Heeding pleas to restart mining in Goa, the Supreme Court on Monday lifted the complete ban on extraction of iron ore in the state but made resumption of mining activities conditional on issuance of fresh leases.
The decision offers a ray of hope to thousands thrown out of jobs after the court shut down mining in the wake of reports of massive illegal extraction of iron ore though awarding of fresh leases will be time-consuming.
The SC order has implications beyond Goa as the mining sector’s woes contributed to the economic slowdown along with low growth in manufacturing. Mining has been affected in Karnataka and Odisha as well.
During April 2012-January 2013, India’s iron ore exports fell about 68.27 per cent to 16.35 million tonnes year-on-year. In April-September 2013, the mining sector contracted 1.6 per cent. It has been negative in the two previous fiscals.
The mining sector has also been hurt by Coalgate and long pendency of key amendments to the Mines and Minerals (Development and Regulation) Act to allow private firms to engage in mining through competitive bidding. The Goa government and various bodies have been seeking a review of the ban, saying legal mining be allowed as thousands of livelihoods and state revenues are being severely impacted.
In its order, the SC bench limited iron ore extraction at 20 million tonnes a year and cancelled mining leases that had been given extensions after 2007 after completion of 20-year renewal periods.
This is a hurdle the mining industry and the state government have to cross and the role of the new government at the Centre, expected to be in office by May, will be crucial in ensuring quick clearances.
On Monday, the green bench of justices AK Patnaik, SS Nijjar and FMI Kalifulla ordered cancellation of all mining leases given extension after 2007 even after completion of the maximum 20 years of renewal period and upheld the state as well as central government’s decisions in September 2012 in this regard.
It also set out conditions like defining a one-km buffer zone around national parks and sanctuaries as no-mining areas and asked the Union ministry of environment and forests to issue a notification within six months demarcating eco-sensitive zones around national parks and sanctuaries.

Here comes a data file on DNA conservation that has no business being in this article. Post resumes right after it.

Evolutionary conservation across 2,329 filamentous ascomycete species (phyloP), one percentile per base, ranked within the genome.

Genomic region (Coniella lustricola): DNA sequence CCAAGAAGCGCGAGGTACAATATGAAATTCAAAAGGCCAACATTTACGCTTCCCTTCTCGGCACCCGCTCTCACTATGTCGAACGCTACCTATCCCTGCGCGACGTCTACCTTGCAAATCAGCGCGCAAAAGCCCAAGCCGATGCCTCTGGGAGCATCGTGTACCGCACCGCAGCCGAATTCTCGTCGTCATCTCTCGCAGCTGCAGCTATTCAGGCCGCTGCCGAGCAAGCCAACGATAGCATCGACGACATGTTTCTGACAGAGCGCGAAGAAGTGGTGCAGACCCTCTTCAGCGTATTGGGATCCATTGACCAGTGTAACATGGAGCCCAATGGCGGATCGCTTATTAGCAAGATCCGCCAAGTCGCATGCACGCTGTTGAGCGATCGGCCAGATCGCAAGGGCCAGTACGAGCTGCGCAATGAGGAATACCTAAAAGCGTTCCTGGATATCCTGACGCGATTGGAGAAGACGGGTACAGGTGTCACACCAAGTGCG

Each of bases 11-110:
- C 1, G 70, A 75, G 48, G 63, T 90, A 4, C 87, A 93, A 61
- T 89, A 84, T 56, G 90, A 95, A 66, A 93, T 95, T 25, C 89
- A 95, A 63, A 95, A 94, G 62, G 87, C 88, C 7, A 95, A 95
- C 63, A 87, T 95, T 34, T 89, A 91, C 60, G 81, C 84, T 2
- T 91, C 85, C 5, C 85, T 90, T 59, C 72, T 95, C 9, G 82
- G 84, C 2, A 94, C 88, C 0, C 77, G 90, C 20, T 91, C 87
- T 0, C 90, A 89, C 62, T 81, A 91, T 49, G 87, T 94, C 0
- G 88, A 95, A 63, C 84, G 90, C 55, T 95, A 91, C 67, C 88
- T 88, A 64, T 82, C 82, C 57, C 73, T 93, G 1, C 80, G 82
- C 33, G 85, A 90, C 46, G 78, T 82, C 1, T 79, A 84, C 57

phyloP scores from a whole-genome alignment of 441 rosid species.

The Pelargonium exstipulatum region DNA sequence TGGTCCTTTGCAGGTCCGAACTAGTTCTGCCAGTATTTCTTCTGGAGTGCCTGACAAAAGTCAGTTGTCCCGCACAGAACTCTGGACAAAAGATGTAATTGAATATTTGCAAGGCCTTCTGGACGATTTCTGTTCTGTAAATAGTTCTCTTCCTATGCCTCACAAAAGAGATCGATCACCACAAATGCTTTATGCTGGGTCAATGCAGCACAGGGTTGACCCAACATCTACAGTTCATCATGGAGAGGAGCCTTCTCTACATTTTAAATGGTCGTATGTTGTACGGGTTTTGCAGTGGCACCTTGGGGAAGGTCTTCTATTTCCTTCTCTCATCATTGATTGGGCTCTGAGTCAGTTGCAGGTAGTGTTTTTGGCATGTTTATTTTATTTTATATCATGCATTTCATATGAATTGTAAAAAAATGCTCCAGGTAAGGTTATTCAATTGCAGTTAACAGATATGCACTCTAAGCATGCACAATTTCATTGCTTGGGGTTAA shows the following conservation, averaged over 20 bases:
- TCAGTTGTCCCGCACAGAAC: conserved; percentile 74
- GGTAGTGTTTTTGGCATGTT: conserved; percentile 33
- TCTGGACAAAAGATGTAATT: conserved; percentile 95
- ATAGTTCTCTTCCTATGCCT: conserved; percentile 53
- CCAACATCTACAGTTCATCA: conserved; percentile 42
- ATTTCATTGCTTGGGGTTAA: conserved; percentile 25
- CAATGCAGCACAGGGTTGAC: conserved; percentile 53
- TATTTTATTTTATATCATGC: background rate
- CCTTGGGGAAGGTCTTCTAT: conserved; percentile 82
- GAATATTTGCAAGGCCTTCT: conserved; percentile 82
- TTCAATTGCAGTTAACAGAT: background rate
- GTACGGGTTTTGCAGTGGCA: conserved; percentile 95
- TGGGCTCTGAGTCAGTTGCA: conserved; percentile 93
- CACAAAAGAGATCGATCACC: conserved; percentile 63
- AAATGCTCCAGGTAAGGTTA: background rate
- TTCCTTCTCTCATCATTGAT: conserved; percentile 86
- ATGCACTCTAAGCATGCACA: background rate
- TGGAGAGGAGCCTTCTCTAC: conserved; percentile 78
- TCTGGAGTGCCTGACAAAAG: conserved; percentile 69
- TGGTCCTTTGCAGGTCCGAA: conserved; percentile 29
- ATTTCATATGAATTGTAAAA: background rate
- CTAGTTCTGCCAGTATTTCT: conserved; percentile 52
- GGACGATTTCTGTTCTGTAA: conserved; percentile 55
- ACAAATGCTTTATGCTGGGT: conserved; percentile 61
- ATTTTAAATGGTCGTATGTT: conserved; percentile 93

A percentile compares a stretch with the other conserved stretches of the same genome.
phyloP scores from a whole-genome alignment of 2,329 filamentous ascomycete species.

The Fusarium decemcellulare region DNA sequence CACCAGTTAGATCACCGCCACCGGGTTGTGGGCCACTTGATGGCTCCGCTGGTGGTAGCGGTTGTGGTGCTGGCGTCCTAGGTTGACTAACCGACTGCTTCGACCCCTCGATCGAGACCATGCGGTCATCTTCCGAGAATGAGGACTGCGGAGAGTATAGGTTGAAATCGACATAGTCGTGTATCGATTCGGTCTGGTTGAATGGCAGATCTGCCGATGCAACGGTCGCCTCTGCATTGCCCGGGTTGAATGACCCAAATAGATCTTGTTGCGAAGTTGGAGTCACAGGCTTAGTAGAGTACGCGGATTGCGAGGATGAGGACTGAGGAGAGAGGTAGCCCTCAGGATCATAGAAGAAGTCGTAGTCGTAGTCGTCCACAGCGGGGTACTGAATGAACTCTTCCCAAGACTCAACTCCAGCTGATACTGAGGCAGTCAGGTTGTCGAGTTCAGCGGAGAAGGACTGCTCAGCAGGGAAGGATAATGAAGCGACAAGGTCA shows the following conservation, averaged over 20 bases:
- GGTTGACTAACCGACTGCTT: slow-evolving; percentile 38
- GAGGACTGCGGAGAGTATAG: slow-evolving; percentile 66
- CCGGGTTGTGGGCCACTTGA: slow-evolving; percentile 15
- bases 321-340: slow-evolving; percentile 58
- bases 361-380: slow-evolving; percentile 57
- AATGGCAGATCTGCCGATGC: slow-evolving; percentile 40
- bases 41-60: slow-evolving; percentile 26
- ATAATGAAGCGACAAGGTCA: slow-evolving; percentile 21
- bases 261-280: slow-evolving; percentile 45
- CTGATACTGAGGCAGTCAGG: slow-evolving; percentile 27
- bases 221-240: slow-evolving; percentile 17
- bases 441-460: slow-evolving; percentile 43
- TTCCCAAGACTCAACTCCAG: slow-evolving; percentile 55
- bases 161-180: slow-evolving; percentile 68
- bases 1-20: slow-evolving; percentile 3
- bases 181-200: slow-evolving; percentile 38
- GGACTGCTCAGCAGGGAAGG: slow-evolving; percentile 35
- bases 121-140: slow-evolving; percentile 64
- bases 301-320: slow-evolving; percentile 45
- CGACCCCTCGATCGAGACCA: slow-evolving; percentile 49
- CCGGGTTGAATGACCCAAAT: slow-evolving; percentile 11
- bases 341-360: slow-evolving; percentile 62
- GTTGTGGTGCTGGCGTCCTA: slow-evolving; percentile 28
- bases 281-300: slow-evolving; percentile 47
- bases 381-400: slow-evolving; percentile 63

As an interim measure, the court permitted resumption of iron and other ore mining by those granted fresh leases by the state government in accordance with “its policy decision and Mines and Minerals (Development and Regulation) Act”.
“Until the final report is submitted by the expert committee, the state government will, in the interests of sustainable development and intergenerational equity, permit a maximum annual excavation of 20 million MT from the mining leases in the state of Goa other than from dumps,” said Justice Patnaik, who authored the judgment for the bench.
The bench asked Goa pollution control board to strictly monitor the air and water pollution levels in the mining areas and furnish relevant data to the expert committee. The court also asked the state to prepare inventory of the sale of iron ore through e-auction.
It asked the monitoring committee to submit its final report on the utilization and appropriation of the sale proceeds of the iron ore within six months and directed iron ore mining lessees to pay 10 per cent of sale price to Goan Iron Ore Permanent Fund.
“The state government will within six months frame a comprehensive scheme with regard to the Goan Iron Ore Permanent Fund in consultation with the Central Empowered Committee for sustainable development and intergenerational equity and submit the same to the court,” the bench said.
Another petition filed by NGO ‘Common Cause’ sought immediate stoppage of iron ore mining in the wake of damning Justice Shah commission report. The bench asked Odisha government and the Centre to respond to the petition, which requested the court to cancel existing iron ore mining leases saying the situation in the state was worse than Goa and Karnataka.
According to the NGO, Justice Shah commission had indicted Navin Patnaik government saying “from the inquiries conducted by this commission, it is apparent that all modes of illegal mining … are being committed in the state of Odisha.”